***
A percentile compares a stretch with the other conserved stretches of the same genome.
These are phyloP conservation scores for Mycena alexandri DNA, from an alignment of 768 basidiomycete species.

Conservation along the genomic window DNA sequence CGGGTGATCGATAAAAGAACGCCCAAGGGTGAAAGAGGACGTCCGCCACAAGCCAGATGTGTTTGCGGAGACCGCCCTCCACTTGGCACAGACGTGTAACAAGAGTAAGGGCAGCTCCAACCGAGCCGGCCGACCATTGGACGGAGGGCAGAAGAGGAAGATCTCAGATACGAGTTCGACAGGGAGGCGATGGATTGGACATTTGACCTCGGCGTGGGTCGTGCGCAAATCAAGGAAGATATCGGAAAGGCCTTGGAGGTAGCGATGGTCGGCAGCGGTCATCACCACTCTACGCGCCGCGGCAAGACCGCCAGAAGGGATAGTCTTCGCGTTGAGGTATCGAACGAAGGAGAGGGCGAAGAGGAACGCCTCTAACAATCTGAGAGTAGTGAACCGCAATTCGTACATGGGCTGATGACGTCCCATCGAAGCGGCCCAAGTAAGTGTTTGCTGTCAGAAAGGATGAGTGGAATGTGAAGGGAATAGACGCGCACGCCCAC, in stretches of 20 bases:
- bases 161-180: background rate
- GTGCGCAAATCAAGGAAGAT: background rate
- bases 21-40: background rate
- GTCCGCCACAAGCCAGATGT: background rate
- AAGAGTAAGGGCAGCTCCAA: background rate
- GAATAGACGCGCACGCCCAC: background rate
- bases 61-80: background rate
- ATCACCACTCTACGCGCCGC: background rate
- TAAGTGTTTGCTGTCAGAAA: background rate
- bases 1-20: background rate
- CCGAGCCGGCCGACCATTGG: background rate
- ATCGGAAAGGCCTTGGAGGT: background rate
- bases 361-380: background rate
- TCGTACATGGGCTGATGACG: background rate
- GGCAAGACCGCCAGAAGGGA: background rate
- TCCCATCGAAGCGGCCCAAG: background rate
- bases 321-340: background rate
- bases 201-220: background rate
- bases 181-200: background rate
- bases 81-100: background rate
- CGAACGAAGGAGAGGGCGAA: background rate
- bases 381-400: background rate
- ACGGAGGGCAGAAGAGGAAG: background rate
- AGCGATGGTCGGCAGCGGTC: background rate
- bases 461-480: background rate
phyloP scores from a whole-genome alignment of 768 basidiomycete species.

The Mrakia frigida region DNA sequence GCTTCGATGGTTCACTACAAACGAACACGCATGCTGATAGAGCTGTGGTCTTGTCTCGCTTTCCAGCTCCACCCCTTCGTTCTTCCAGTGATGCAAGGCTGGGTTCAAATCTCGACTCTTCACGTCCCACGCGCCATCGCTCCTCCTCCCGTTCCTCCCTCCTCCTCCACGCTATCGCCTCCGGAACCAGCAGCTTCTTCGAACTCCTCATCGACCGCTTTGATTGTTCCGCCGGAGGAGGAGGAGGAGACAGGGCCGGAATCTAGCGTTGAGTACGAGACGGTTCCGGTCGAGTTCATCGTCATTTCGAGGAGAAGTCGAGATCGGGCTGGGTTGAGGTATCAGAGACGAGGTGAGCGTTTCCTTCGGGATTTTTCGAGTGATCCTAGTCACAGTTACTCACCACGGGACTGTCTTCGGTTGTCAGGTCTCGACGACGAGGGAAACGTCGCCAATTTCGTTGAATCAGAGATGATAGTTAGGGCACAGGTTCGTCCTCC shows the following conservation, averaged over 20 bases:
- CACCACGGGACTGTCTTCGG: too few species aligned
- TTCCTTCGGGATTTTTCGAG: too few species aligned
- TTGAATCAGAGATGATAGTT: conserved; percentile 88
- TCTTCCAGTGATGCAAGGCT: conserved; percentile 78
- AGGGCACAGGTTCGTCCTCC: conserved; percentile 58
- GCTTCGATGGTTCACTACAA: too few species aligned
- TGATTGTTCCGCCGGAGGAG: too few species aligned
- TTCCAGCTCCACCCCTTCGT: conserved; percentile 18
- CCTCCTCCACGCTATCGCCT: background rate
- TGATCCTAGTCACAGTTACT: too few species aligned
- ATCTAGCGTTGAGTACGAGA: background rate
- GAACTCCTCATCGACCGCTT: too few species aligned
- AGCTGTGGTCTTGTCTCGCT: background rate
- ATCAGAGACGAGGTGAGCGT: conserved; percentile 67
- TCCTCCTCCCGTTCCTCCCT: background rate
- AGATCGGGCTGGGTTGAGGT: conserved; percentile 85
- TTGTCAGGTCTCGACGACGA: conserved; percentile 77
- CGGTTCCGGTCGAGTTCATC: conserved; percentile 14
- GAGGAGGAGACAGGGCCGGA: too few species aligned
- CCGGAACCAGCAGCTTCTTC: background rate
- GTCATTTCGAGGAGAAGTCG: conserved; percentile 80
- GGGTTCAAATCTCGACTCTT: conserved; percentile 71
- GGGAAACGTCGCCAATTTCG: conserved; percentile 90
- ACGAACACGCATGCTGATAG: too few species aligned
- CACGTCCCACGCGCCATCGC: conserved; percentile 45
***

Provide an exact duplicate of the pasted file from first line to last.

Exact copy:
A percentile compares a stretch with the other conserved stretches of the same genome.
These are phyloP conservation scores for Mycena alexandri DNA, from an alignment of 768 basidiomycete species.

Conservation along the genomic window DNA sequence CGGGTGATCGATAAAAGAACGCCCAAGGGTGAAAGAGGACGTCCGCCACAAGCCAGATGTGTTTGCGGAGACCGCCCTCCACTTGGCACAGACGTGTAACAAGAGTAAGGGCAGCTCCAACCGAGCCGGCCGACCATTGGACGGAGGGCAGAAGAGGAAGATCTCAGATACGAGTTCGACAGGGAGGCGATGGATTGGACATTTGACCTCGGCGTGGGTCGTGCGCAAATCAAGGAAGATATCGGAAAGGCCTTGGAGGTAGCGATGGTCGGCAGCGGTCATCACCACTCTACGCGCCGCGGCAAGACCGCCAGAAGGGATAGTCTTCGCGTTGAGGTATCGAACGAAGGAGAGGGCGAAGAGGAACGCCTCTAACAATCTGAGAGTAGTGAACCGCAATTCGTACATGGGCTGATGACGTCCCATCGAAGCGGCCCAAGTAAGTGTTTGCTGTCAGAAAGGATGAGTGGAATGTGAAGGGAATAGACGCGCACGCCCAC, in stretches of 20 bases:
- bases 161-180: background rate
- GTGCGCAAATCAAGGAAGAT: background rate
- bases 21-40: background rate
- GTCCGCCACAAGCCAGATGT: background rate
- AAGAGTAAGGGCAGCTCCAA: background rate
- GAATAGACGCGCACGCCCAC: background rate
- bases 61-80: background rate
- ATCACCACTCTACGCGCCGC: background rate
- TAAGTGTTTGCTGTCAGAAA: background rate
- bases 1-20: background rate
- CCGAGCCGGCCGACCATTGG: background rate
- ATCGGAAAGGCCTTGGAGGT: background rate
- bases 361-380: background rate
- TCGTACATGGGCTGATGACG: background rate
- GGCAAGACCGCCAGAAGGGA: background rate
- TCCCATCGAAGCGGCCCAAG: background rate
- bases 321-340: background rate
- bases 201-220: background rate
- bases 181-200: background rate
- bases 81-100: background rate
- CGAACGAAGGAGAGGGCGAA: background rate
- bases 381-400: background rate
- ACGGAGGGCAGAAGAGGAAG: background rate
- AGCGATGGTCGGCAGCGGTC: background rate
- bases 461-480: background rate
phyloP scores from a whole-genome alignment of 768 basidiomycete species.

The Mrakia frigida region DNA sequence GCTTCGATGGTTCACTACAAACGAACACGCATGCTGATAGAGCTGTGGTCTTGTCTCGCTTTCCAGCTCCACCCCTTCGTTCTTCCAGTGATGCAAGGCTGGGTTCAAATCTCGACTCTTCACGTCCCACGCGCCATCGCTCCTCCTCCCGTTCCTCCCTCCTCCTCCACGCTATCGCCTCCGGAACCAGCAGCTTCTTCGAACTCCTCATCGACCGCTTTGATTGTTCCGCCGGAGGAGGAGGAGGAGACAGGGCCGGAATCTAGCGTTGAGTACGAGACGGTTCCGGTCGAGTTCATCGTCATTTCGAGGAGAAGTCGAGATCGGGCTGGGTTGAGGTATCAGAGACGAGGTGAGCGTTTCCTTCGGGATTTTTCGAGTGATCCTAGTCACAGTTACTCACCACGGGACTGTCTTCGGTTGTCAGGTCTCGACGACGAGGGAAACGTCGCCAATTTCGTTGAATCAGAGATGATAGTTAGGGCACAGGTTCGTCCTCC shows the following conservation, averaged over 20 bases:
- CACCACGGGACTGTCTTCGG: too few species aligned
- TTCCTTCGGGATTTTTCGAG: too few species aligned
- TTGAATCAGAGATGATAGTT: conserved; percentile 88
- TCTTCCAGTGATGCAAGGCT: conserved; percentile 78
- AGGGCACAGGTTCGTCCTCC: conserved; percentile 58
- GCTTCGATGGTTCACTACAA: too few species aligned
- TGATTGTTCCGCCGGAGGAG: too few species aligned
- TTCCAGCTCCACCCCTTCGT: conserved; percentile 18
- CCTCCTCCACGCTATCGCCT: background rate
- TGATCCTAGTCACAGTTACT: too few species aligned
- ATCTAGCGTTGAGTACGAGA: background rate
- GAACTCCTCATCGACCGCTT: too few species aligned
- AGCTGTGGTCTTGTCTCGCT: background rate
- ATCAGAGACGAGGTGAGCGT: conserved; percentile 67
- TCCTCCTCCCGTTCCTCCCT: background rate
- AGATCGGGCTGGGTTGAGGT: conserved; percentile 85
- TTGTCAGGTCTCGACGACGA: conserved; percentile 77
- CGGTTCCGGTCGAGTTCATC: conserved; percentile 14
- GAGGAGGAGACAGGGCCGGA: too few species aligned
- CCGGAACCAGCAGCTTCTTC: background rate
- GTCATTTCGAGGAGAAGTCG: conserved; percentile 80
- GGGTTCAAATCTCGACTCTT: conserved; percentile 71
- GGGAAACGTCGCCAATTTCG: conserved; percentile 90
- ACGAACACGCATGCTGATAG: too few species aligned
- CACGTCCCACGCGCCATCGC: conserved; percentile 45